York Macgregor born Finnart, Dunbartonshire, 14th October 1855;
died Oban, 28th September 1923
21st February 1857 at Partick; Died Hove, Sussex 22nd April 1901
His life was cut short though, unfortunately what killed him might be a treatable problem today. He died on the 16th September 1858 after a very short illness. The previous week he had “put his elegant steam-yacht, the Finnart, at the service of the Commodore at the Blairmore regatta, and appeared in the highest spirits while dispensing its sumptuous hospitalities to the select party on board.” Daily Bulletin, Sept. 18th 1858.
When his funeral took place, at North Street, Anderston, the shops in Partick were closed, the route was lined with thousands of spectators with 'grieved countenances' the bells of the city churches were tolled from 2- to 3 o'clock’ and the flags in the harbour and on the shipping were at half-mast. Glasgow Citizen, Sept. 25th 1858
the obituary from the Dumbarton Herald 23rd September 1858: “At the
comparatively early age of 57, in the full flush and vigour of his mature
manhood, after an illness of only three days, of constipation of the bowels, Mr
Macgregor departed this life, at half past eleven o'clock on Thursday night, at
his town residence, Meadowside House, Partick.”
is possible though, that the blockage was caused by cancer, which is still not
curable even now. His life might have been lengthened by modern medicine,
unfortunately cancer is still not curable today.
The whole of Partick is said to have stopped when his funeral took place, as a mark of respect. His memorial stone is to be found in the Glasgow Necropolis.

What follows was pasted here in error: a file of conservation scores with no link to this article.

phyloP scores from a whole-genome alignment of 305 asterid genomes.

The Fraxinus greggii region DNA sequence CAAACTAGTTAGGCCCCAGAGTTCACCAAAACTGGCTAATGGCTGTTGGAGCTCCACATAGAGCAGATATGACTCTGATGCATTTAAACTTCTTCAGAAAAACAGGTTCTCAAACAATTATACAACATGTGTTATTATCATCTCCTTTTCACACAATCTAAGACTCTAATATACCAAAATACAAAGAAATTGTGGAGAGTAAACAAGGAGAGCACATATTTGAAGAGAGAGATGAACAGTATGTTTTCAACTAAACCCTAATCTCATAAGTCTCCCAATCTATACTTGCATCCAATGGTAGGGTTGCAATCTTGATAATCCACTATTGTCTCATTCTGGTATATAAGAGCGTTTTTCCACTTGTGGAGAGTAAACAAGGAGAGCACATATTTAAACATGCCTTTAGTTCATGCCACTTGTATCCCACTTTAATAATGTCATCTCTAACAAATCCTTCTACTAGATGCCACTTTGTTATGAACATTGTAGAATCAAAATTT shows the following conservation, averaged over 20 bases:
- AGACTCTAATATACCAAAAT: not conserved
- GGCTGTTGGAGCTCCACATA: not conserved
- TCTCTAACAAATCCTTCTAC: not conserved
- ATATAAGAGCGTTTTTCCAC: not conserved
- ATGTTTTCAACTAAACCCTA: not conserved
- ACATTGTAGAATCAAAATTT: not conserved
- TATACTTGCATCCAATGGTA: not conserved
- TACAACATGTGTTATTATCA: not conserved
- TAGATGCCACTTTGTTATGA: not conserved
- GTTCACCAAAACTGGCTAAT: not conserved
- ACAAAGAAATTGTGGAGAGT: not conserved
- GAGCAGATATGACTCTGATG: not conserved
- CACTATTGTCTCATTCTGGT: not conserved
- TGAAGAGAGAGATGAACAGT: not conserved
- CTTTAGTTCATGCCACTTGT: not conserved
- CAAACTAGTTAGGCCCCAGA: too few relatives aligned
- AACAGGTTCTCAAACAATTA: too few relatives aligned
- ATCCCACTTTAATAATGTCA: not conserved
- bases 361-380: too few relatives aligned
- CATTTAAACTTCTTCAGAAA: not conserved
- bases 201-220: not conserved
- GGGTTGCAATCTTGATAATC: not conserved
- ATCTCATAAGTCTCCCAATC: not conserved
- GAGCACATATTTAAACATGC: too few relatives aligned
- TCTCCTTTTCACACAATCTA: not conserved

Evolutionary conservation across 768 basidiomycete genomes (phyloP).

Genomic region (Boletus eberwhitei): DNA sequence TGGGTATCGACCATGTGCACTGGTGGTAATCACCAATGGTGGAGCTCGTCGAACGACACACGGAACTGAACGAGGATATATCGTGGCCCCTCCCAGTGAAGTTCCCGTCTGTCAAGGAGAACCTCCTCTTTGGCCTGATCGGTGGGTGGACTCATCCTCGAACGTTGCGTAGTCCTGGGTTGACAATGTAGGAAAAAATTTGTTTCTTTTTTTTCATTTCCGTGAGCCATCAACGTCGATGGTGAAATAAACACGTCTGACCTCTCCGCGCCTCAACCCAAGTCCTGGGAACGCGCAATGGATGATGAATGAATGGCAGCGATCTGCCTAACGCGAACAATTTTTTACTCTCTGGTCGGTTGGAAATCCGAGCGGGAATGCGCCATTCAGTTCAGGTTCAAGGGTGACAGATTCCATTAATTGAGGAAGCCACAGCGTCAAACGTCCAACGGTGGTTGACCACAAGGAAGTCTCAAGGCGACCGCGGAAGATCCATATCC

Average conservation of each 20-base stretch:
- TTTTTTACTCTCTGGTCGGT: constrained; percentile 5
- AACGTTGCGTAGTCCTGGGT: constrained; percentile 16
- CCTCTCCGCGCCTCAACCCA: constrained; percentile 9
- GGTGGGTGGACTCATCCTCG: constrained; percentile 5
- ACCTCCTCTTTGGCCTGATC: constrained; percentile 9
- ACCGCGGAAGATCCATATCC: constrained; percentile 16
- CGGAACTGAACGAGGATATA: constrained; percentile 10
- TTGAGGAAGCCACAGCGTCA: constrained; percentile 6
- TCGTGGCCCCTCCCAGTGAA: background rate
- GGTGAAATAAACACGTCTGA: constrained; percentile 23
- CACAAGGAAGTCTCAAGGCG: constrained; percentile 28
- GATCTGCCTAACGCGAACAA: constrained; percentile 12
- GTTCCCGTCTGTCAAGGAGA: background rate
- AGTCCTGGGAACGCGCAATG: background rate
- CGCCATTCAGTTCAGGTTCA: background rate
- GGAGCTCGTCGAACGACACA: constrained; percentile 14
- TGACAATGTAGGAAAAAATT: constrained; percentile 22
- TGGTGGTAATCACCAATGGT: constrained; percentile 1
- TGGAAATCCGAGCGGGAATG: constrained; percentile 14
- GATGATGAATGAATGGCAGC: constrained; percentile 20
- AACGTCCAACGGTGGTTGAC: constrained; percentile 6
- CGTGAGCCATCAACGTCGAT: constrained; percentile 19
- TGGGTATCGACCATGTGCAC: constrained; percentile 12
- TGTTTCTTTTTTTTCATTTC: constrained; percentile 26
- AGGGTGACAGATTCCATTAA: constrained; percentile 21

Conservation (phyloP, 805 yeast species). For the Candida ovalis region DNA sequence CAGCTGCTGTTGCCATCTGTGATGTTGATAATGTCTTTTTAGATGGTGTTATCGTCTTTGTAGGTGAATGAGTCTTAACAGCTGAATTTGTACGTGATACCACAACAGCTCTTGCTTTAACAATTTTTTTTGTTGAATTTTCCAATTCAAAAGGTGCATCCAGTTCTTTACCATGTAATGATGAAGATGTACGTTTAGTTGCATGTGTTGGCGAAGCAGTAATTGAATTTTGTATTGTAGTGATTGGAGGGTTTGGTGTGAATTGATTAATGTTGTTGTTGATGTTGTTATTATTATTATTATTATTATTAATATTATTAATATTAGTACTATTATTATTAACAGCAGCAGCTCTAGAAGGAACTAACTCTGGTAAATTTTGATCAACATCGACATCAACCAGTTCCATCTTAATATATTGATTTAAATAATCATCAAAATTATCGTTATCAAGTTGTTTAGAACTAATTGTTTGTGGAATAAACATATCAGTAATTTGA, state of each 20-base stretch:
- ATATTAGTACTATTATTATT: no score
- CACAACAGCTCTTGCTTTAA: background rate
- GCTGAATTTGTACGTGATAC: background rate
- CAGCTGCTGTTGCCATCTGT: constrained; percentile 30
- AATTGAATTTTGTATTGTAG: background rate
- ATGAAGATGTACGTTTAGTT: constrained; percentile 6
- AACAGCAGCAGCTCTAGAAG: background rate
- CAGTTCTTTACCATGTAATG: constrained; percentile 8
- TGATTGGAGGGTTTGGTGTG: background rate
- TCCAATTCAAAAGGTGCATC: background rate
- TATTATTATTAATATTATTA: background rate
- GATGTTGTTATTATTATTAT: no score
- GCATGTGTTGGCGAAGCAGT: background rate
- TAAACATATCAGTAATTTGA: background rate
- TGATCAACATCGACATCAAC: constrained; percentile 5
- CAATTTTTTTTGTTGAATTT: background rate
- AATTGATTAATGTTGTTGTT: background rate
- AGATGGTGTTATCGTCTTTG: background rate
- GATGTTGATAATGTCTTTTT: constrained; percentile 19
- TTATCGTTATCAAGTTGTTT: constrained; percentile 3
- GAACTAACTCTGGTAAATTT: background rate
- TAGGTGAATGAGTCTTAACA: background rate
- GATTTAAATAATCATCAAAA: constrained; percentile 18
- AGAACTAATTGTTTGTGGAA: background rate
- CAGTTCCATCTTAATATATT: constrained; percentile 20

the execution of his will, his assets were valued at £130,517/12s. A very
considerable sum indeed. His share of Tod & Macgregor’s shipyard alone, which
was sold to David Tod on John’s death, was valued at £94,095/12/7.
York lived on until 22nd April 1901 when she died at Bridge of
Allan, aged 78 years.
A rather sad note to end on:
North Street or Anderston Burial Ground as it was more commonly known, sadly
is no more, the burial ground fell foul of the City Planners and had to make way
for essential motorway developments. All the remains were exhumed and reburied
Linn Cemetery in Castlemilk, Glasgow, in the early 1960's, but the memorials
were not transferred and may have sadly been reduced and consigned to mere
infill material during the course of the redevelopment.. No subsequent memorial
pays tribute to those somewhat ignobly disturbed from what should have been
there final place of rest. Fortunately a memorial stone to John Macgregor exists
in the Glasgow Necropolis.